One in seven women made redundant after maternity leave amid growing discriminationMore than half of women who were discriminated against 'suffer in silence'Tenth of women found themselves replaced by their maternity leave coverOne in seven felt they were overlooked for a promotion following maternity30,000 women lose jobs every year due to to pregnancy discrimination
14:40 GMT, 10 March 2013
22:52 GMT, 10 March 2013
Discrimination: A survey of 1,000 women found that more than half of women subjected to discrimination 'suffer in silence', with one in seven made redundant
One in seven women are made redundant after their maternity leave, according to a study.
And campaigners say discrimination against those who return to work after giving birth is on the increase.
The study found that 40 per cent said their jobs had changed by the time they returned, with half reporting a cut in hours or demotion.
More than a tenth had been replaced by the person who had covered their maternity leave.
Many also noted that once they had returned to work, they were overlooked for promotion.
More than half of women subjected to discrimination ‘suffered in silence’, some in fear that it would damage their career, according to the survey of 1,000 women carried out for law firm Slater & Gordon.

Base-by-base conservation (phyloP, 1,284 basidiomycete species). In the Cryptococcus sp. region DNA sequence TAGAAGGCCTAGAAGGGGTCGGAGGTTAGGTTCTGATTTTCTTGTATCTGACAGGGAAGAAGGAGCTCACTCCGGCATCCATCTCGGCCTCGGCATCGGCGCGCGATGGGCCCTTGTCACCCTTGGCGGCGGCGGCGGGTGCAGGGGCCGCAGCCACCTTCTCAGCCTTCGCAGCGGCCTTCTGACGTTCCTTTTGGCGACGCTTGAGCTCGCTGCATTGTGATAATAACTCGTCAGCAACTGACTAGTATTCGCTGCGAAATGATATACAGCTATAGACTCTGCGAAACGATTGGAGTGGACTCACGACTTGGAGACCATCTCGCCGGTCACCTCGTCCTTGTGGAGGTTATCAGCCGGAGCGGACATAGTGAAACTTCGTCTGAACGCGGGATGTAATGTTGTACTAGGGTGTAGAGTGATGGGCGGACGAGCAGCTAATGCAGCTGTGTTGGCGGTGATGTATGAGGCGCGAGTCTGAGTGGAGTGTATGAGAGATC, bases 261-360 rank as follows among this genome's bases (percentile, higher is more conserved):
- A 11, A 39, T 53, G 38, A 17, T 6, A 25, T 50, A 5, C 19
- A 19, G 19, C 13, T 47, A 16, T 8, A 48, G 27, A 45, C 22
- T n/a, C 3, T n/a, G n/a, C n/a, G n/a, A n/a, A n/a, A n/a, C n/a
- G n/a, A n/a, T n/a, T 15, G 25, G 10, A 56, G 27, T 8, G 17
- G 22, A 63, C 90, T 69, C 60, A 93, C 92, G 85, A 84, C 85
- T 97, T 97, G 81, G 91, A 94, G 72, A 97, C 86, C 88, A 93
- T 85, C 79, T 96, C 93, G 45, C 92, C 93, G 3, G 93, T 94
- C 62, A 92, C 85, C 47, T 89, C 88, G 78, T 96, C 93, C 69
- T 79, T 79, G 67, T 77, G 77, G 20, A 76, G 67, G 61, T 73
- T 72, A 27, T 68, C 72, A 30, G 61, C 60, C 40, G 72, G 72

On returning to their jobs, 30 per cent of new mothers felt they did not fit in any more and 40 per cent felt they lacked support.
The campaign group Maternity Action said the number of new mothers seeking advice over discrimination had doubled every year for the last three years since the economic downturn.
Its director, Rosalind Bragg, said: ‘In 2005 research found 30,000 women each year lost their job as a result of unlawful pregnancy discrimination.
‘We have raised the issue with the Government but we are unable to get any action. It’s critically important that this issue becomes a government priority to enable women to remain in the workforce.
‘Pregnancy discrimination is largely invisible. This is partly because many matters are solved by [confidentiality] agreements which prevent women discussing the case publicly.’
Samantha Mangwana, an employment lawyer at Slater & Gordon, said the statistics were ‘sad and shocking’.
Overlooked: A tenth of women also find themselves replaced by their maternity leave cover, while another one in seven believed they were overlooked for a promotion
She added: ‘It is against the law to be sacked or treated unfairly because you are pregnant, or taking maternity leave.
‘More than half of the women polled suffered in silence because they
were either unsure of their rights, they didn’t know where to turn for
help or they thought seeking help would damage their future career
‘Many companies are settling out of court because they don’t want to be seen to be treating pregnant mothers like this.’